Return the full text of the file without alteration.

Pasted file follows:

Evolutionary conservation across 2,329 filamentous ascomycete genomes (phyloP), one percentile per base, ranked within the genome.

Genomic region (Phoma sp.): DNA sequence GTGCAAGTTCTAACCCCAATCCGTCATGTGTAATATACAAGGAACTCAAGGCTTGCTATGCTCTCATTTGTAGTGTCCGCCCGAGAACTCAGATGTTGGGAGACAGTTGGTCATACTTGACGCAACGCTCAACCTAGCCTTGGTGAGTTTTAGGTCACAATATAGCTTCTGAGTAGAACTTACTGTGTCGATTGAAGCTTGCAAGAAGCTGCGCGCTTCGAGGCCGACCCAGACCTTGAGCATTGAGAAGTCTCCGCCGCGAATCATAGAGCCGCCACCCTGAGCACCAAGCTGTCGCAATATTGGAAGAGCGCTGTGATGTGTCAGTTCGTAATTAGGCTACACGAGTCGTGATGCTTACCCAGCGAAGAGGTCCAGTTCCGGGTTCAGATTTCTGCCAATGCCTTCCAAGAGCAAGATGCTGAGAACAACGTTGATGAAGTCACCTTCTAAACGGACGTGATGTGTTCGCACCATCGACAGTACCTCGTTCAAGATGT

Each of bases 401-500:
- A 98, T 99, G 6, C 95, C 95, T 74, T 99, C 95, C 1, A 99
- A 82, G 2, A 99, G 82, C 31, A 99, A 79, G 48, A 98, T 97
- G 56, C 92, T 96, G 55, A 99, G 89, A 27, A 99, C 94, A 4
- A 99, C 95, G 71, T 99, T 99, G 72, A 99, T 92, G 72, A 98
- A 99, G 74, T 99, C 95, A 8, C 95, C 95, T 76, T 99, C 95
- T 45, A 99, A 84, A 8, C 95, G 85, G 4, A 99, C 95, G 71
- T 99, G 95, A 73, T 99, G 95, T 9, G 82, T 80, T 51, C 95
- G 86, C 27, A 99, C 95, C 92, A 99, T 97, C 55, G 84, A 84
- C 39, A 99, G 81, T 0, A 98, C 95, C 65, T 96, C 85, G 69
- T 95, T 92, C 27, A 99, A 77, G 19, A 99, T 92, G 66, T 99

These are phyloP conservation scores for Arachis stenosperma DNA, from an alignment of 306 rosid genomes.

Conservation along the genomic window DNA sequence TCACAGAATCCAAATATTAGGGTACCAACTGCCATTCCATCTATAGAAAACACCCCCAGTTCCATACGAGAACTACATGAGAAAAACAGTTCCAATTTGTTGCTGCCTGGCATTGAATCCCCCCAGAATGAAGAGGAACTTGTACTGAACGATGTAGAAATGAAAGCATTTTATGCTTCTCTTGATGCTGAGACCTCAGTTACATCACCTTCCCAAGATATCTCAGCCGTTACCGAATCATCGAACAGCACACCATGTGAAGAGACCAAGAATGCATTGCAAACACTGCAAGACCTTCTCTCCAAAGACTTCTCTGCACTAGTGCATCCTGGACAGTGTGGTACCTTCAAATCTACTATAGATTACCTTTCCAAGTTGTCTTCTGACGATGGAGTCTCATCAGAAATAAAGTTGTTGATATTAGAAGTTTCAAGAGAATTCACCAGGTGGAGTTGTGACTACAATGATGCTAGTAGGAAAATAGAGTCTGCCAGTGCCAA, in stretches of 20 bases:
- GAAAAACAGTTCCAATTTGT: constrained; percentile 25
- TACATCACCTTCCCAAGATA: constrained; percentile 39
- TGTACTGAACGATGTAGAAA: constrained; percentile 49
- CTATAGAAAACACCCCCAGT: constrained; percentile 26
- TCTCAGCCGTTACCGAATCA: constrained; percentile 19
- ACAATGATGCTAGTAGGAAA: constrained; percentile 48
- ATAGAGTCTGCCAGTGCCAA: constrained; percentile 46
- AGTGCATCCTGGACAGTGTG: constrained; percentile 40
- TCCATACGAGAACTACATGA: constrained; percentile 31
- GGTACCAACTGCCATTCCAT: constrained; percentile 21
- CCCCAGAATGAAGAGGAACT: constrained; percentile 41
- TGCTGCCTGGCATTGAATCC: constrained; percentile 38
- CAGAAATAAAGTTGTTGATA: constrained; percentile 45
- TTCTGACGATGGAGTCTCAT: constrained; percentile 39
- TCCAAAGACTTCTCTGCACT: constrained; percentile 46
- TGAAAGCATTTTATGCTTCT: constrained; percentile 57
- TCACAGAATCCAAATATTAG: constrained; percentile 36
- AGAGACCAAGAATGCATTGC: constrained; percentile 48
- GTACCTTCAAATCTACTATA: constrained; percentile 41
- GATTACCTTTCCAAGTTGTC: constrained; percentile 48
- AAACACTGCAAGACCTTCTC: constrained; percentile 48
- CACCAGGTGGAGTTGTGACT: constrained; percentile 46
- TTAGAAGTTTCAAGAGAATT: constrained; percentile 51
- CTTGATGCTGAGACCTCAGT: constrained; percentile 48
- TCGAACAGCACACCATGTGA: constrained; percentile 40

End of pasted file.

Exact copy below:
Evolutionary conservation across 2,329 filamentous ascomycete genomes (phyloP), one percentile per base, ranked within the genome.

Genomic region (Phoma sp.): DNA sequence GTGCAAGTTCTAACCCCAATCCGTCATGTGTAATATACAAGGAACTCAAGGCTTGCTATGCTCTCATTTGTAGTGTCCGCCCGAGAACTCAGATGTTGGGAGACAGTTGGTCATACTTGACGCAACGCTCAACCTAGCCTTGGTGAGTTTTAGGTCACAATATAGCTTCTGAGTAGAACTTACTGTGTCGATTGAAGCTTGCAAGAAGCTGCGCGCTTCGAGGCCGACCCAGACCTTGAGCATTGAGAAGTCTCCGCCGCGAATCATAGAGCCGCCACCCTGAGCACCAAGCTGTCGCAATATTGGAAGAGCGCTGTGATGTGTCAGTTCGTAATTAGGCTACACGAGTCGTGATGCTTACCCAGCGAAGAGGTCCAGTTCCGGGTTCAGATTTCTGCCAATGCCTTCCAAGAGCAAGATGCTGAGAACAACGTTGATGAAGTCACCTTCTAAACGGACGTGATGTGTTCGCACCATCGACAGTACCTCGTTCAAGATGT

Each of bases 401-500:
- A 98, T 99, G 6, C 95, C 95, T 74, T 99, C 95, C 1, A 99
- A 82, G 2, A 99, G 82, C 31, A 99, A 79, G 48, A 98, T 97
- G 56, C 92, T 96, G 55, A 99, G 89, A 27, A 99, C 94, A 4
- A 99, C 95, G 71, T 99, T 99, G 72, A 99, T 92, G 72, A 98
- A 99, G 74, T 99, C 95, A 8, C 95, C 95, T 76, T 99, C 95
- T 45, A 99, A 84, A 8, C 95, G 85, G 4, A 99, C 95, G 71
- T 99, G 95, A 73, T 99, G 95, T 9, G 82, T 80, T 51, C 95
- G 86, C 27, A 99, C 95, C 92, A 99, T 97, C 55, G 84, A 84
- C 39, A 99, G 81, T 0, A 98, C 95, C 65, T 96, C 85, G 69
- T 95, T 92, C 27, A 99, A 77, G 19, A 99, T 92, G 66, T 99

These are phyloP conservation scores for Arachis stenosperma DNA, from an alignment of 306 rosid genomes.

Conservation along the genomic window DNA sequence TCACAGAATCCAAATATTAGGGTACCAACTGCCATTCCATCTATAGAAAACACCCCCAGTTCCATACGAGAACTACATGAGAAAAACAGTTCCAATTTGTTGCTGCCTGGCATTGAATCCCCCCAGAATGAAGAGGAACTTGTACTGAACGATGTAGAAATGAAAGCATTTTATGCTTCTCTTGATGCTGAGACCTCAGTTACATCACCTTCCCAAGATATCTCAGCCGTTACCGAATCATCGAACAGCACACCATGTGAAGAGACCAAGAATGCATTGCAAACACTGCAAGACCTTCTCTCCAAAGACTTCTCTGCACTAGTGCATCCTGGACAGTGTGGTACCTTCAAATCTACTATAGATTACCTTTCCAAGTTGTCTTCTGACGATGGAGTCTCATCAGAAATAAAGTTGTTGATATTAGAAGTTTCAAGAGAATTCACCAGGTGGAGTTGTGACTACAATGATGCTAGTAGGAAAATAGAGTCTGCCAGTGCCAA, in stretches of 20 bases:
- GAAAAACAGTTCCAATTTGT: constrained; percentile 25
- TACATCACCTTCCCAAGATA: constrained; percentile 39
- TGTACTGAACGATGTAGAAA: constrained; percentile 49
- CTATAGAAAACACCCCCAGT: constrained; percentile 26
- TCTCAGCCGTTACCGAATCA: constrained; percentile 19
- ACAATGATGCTAGTAGGAAA: constrained; percentile 48
- ATAGAGTCTGCCAGTGCCAA: constrained; percentile 46
- AGTGCATCCTGGACAGTGTG: constrained; percentile 40
- TCCATACGAGAACTACATGA: constrained; percentile 31
- GGTACCAACTGCCATTCCAT: constrained; percentile 21
- CCCCAGAATGAAGAGGAACT: constrained; percentile 41
- TGCTGCCTGGCATTGAATCC: constrained; percentile 38
- CAGAAATAAAGTTGTTGATA: constrained; percentile 45
- TTCTGACGATGGAGTCTCAT: constrained; percentile 39
- TCCAAAGACTTCTCTGCACT: constrained; percentile 46
- TGAAAGCATTTTATGCTTCT: constrained; percentile 57
- TCACAGAATCCAAATATTAG: constrained; percentile 36
- AGAGACCAAGAATGCATTGC: constrained; percentile 48
- GTACCTTCAAATCTACTATA: constrained; percentile 41
- GATTACCTTTCCAAGTTGTC: constrained; percentile 48
- AAACACTGCAAGACCTTCTC: constrained; percentile 48
- CACCAGGTGGAGTTGTGACT: constrained; percentile 46
- TTAGAAGTTTCAAGAGAATT: constrained; percentile 51
- CTTGATGCTGAGACCTCAGT: constrained; percentile 48
- TCGAACAGCACACCATGTGA: constrained; percentile 40